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Logo of nihpaAbout Author manuscriptsSubmit a manuscriptHHS Public Access; Author Manuscript; Accepted for publication in peer reviewed journal;
Am J Med Genet B Neuropsychiatr Genet. Author manuscript; available in PMC 2010 April 25.
Published in final edited form as:
PMCID: PMC2859302

Association Study Between the Serotonin 1A Receptor (HTR1A) Gene and Neuroticism, Major Depression, and Anxiety Disorders


The serotonin neurotransmitter system in general, and the serotonin 1A receptor in particular, has been broadly implicated in the pathophysiology of mood and anxiety disorders, although the results of genetic association studies have been mixed. In this study, we examined the serotonin 1A receptor gene, HTR1A, for its association with shared genetic risk across a range of anxiety and depression-related phenotypes. Using multivariate structural equation modeling, we selected twin pairs from the population-based Virginia Adult Twin Study of Psychiatric and Substance Use Disorders scoring at the extremes of a latent genetic risk factor that underlies susceptibility to neuroticism, major depression, and several anxiety disorders. One member from each selected pair was entered into a 2-stage, case-control association study for the HTR1A gene. In the resulting sample of 589 cases and 539 controls, four SNPs spanning the HTR1A locus, including the C(−1019)G functional promoter polymorphism (rs6295), were screened in stage 1, the positive results of which were tested for replication in stage 2. While one marker met threshold significance criteria in stage 1, this association was not replicated in stage 2. Post-hoc analyses did not reveal association to any of the specific psychiatric phenotypes. Our data suggests that the HTR1A gene may not play a major role in the genetic susceptibility underlying depressive and anxiety-related phenotypes.

Keywords: serotonin, depression, anxiety, personality, association study, genetics


Among the various components of the serotonin transmitter system, the serotonin 1A (5-HT1A) receptor has been strongly implicated in the pathophysiology of anxiety and depressive states across phylogeny. Several groups have shown that 5-HT1A receptor knock-out mice exhibit a range of increased fear-related behaviors (see Gross et al. [2000] and Toth [2003] for reviews). Complimentary to this, mutant mice that over-expressed 5-HT1A receptor during development show reduced anxiety-related behaviors [Kusserow et al., 2004]. In amygdala-kindled rats, fear levels were significantly correlated with 5-HT1A receptor binding and mRNA expression in the hippocampus [Kalynchuk et al., 2006]. Multiple brain regions in monkeys exhibiting symptoms of behavioral depression showed reduced 5-HT1A receptor binding via PET imaging [Shively et al., 2006]. Similarly, studies have demonstrated altered 5-HT1A receptor binding in human subjects with elevated neuroticism levels [Tauscher et al., 2001], major depression [Meltzer et al., 2004; Parsey et al., 2006], anxious depression [Sullivan et al., 2005], panic disorder [Neumeister et al., 2004], and social phobia [Lanzenberger et al., 2007], although not in subjects with posttraumatic stress disorder [Bonne et al., 2005]. 5-HT1A receptor agonists decrease anxiety-related behaviors and show utility for treating anxiety [Feighner and Boyer, 1989] and possibly depressive disorders [Blier and Ward, 2003].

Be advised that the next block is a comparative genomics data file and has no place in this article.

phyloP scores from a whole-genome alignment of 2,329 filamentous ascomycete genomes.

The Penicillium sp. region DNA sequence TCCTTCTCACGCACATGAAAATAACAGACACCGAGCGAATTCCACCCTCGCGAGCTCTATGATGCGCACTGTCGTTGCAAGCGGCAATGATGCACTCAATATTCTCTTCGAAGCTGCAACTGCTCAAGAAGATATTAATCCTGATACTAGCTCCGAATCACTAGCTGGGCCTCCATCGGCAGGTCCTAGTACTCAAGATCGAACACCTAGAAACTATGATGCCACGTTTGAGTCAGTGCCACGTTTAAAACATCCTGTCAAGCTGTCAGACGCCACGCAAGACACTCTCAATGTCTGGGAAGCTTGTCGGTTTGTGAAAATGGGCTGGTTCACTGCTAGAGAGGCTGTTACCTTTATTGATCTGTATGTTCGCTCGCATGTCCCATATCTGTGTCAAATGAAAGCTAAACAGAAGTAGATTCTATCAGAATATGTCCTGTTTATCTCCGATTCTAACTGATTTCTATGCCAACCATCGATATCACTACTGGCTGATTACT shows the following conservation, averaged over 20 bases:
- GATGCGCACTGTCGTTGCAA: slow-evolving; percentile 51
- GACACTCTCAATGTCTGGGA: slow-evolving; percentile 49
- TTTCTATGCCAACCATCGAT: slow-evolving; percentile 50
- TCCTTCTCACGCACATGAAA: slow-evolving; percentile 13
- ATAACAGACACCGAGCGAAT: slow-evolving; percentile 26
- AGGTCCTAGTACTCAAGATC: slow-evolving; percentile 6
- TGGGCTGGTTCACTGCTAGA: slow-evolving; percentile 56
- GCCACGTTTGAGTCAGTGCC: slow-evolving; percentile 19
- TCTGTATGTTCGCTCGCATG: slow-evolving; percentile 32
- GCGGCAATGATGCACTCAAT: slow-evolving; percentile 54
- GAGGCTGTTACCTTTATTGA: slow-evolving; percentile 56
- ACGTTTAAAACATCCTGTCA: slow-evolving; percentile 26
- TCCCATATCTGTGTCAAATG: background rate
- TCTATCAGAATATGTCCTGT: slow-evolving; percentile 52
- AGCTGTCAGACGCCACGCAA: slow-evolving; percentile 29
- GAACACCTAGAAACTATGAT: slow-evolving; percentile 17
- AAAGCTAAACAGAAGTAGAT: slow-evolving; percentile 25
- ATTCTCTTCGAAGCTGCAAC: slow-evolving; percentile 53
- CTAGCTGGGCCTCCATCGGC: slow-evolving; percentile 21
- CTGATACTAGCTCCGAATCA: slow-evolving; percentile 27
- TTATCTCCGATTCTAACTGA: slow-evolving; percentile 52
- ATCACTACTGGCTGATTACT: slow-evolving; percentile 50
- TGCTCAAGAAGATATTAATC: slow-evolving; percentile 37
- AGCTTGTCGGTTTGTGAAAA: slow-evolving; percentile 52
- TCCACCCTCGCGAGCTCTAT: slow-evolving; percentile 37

The gene coding the 5-HT1A receptor, HTR1A, is small (1.27 Kb) and intronless, located on the long arm of chromosome 5. Several early studies failed to find association of several rare functional variants of this gene with various psychiatric phenotypes [Erdmann et al., 1995; Kawanishi et al., 1998; Nishiguchi et al., 2002]. A common single nucleotide polymorphism (SNP rs6295) in the promoter region, C(−1019)G [Wu and Comings, 1999] has been shown to regulate transcription by binding the transcription factor NUD8 [Albert and Lemonde, 2004], but evidence relating this polymorphism to psychiatric phenotypes has been mixed, as indicated in Table I. While Strobel et al. [2003] reported significant association of the G allele with anxiety-related traits of neuroticism and harm avoidance in healthy volunteers, this was not replicated in a sample of alcohol dependent subjects [Koller et al., 2006]. Lemonde et al. [2003] reported highly significant association of the G allele in separate Canadian cohorts compared for major depression (129 cases, 134 controls; P = 0.0006) and suicide completion (102 completers, 116 normal controls; P = 0.00008). However, two larger follow-up case control studies failed to detect significant association of this polymorphism with major depression [Arias et al., 2002; Huang et al., 2004]. Besides major depression, the latter study by Huang et al. examined multiple psychiatric phenotypes including panic disorder in relation to C(−1019)G, but only found association with schizophrenia, substance use disorders, and panic attacks. A prior study of German patients with panic disorder found a trend for association of the G allele with panic disorder that became marginally significant (P = 0.03) when restricted to those cases identified as having panic disorder with agoraphobia (n = 101) [Rothe et al., 2004]. The connection between the various 5-HT1A receptor binding alterations cited earlier and these genetic association findings is unclear, as genotype at the C(−1019)G polymorphism was unrelated to receptor binding in a PET study in 140 healthy volunteers [David et al., 2005].